What’s the point? Petition Failures.

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As many may remember for 2 years I had been promoting and pursuing  a petition to the Scottish Government about it’s  failing Autism Strategy and seeking improvements in support services to those living with autism . You can see it Here

It has now been through the Parliamentary Petition Committee (PPC) at the Scottish Parliament and largely been dismissed. This outcome is hugely disappointing and disheartening although predictable if I am honest.

As many of you know I have on health grounds been advised to step back from the difficult and stressful work of Inspired by Autism.

I have been trying to find the energy to provide some closing information on the petition for all who are affected and contributed in good faith and hope. I have greatly struggled to do this and find the whole matter soul destroying and damaging on a personal level.

Being still up on Care duty at 4.30 am I have attempted to complete a feedback questionnaire requested by the PPC. It is very draining to rake over this futile process once again and so I have simply decided to share my feedback to the PPC with you. The link above will take you to all the content of the petition and process if you wish to explore it.

Scottish Parliament – Feedback to P.P.C.    

As a petitioner, we would be interested to hear your views on the process and the way in which your petition was dealt with. The questionnaire is an anonymous one, should only take a few minutes to complete and will provide valuable feedback.

We very much appreciate you taking the time to provide us with your views.

The Parliamentary process
1. Did you receive the right amount of help from the clerks throughout the process? [1: yes at all times – 5: not at all]

1 2 3 4 5

2. Were you kept informed throughout the process?
[1: yes, at all times – 5: no, not at all]

1 2 3 4 5

Your expectations

3. Thinking about the process that your petition went through, how fairly do you think your petition was dealt with?

Sadly I feel that the process is very poor, complex to participate in and ultimately a waste of time. It amounted to gesture democracy without any power. From the start I had difficulties getting what was a very strong and important message from the autism community heard. (Check my file!) Through dogged persistence it got to the PPC. At discussion PPC members were very vague, appeared mildly disinterested and incredibly many had little or nothing to say about the issues. This was so very disappointing. Further evidence and responses were sought from L. A. ‘s and some other autism agencies as well as the A.N.S. (The government agency delivering their strategy) Even after a second approach from the PPC an unacceptably low number of L.A.’s responded and those that did were characterised by denial or the usual glossing over using jargon etc. These responses were not subjected to any level of real scrutiny and incredibly were not counter balanced by any attempt to engage with autistic people or those living with autism. The general message summarised by the PPC from L.A.’s input, limited as it was, was one of ‘we have adequate policy in place and that changes are not required ‘.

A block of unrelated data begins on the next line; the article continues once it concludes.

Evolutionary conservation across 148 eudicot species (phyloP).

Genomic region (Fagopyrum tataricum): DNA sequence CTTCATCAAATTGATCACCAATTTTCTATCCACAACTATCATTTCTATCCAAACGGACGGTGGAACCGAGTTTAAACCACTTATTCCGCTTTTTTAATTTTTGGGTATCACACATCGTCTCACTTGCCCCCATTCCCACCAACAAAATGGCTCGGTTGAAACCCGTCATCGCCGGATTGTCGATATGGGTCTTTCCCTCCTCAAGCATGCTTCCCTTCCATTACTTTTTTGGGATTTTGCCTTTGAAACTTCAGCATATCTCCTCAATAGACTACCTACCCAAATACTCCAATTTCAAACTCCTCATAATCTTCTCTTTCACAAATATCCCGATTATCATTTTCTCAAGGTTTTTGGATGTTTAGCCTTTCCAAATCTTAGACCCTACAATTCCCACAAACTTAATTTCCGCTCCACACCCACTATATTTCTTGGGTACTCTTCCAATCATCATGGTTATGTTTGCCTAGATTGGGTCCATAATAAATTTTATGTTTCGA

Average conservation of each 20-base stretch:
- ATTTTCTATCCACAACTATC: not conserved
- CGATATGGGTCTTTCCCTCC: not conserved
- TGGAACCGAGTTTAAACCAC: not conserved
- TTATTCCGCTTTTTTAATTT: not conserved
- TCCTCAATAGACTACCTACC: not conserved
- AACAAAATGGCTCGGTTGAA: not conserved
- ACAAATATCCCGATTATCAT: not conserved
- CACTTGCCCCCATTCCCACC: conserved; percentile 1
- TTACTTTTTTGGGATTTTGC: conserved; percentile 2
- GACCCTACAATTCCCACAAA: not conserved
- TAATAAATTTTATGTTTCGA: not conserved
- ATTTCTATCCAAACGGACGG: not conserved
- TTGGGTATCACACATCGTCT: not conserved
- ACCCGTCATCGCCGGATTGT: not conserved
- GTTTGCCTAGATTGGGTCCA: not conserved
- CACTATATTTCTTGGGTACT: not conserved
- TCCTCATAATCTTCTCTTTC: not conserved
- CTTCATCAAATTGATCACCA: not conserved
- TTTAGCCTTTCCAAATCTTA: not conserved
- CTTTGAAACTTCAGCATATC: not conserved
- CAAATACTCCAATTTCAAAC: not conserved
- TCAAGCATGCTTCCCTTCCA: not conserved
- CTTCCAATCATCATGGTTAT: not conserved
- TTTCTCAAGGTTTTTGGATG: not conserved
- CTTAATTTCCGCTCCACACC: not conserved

In an attempt to have the voice of service users heard I had submitted pages of comments from the original Change.org petition. Although eventually a link was provided this crucial input was neither considered or explored. The treatment of the petition by the PPC was incredibly skewed towards the opinions of service providers that were given more prominence and influence than those who use the services. The phrase turkeys don’t vote for Christmas comes to mind sadly. Ultimately the PPC took the easy and predictable route of ‘kicking the can down the road’ by deciding to close the petition while saying they would pass information on to other committees for their information. I don’t expect to hear anything else about these matters.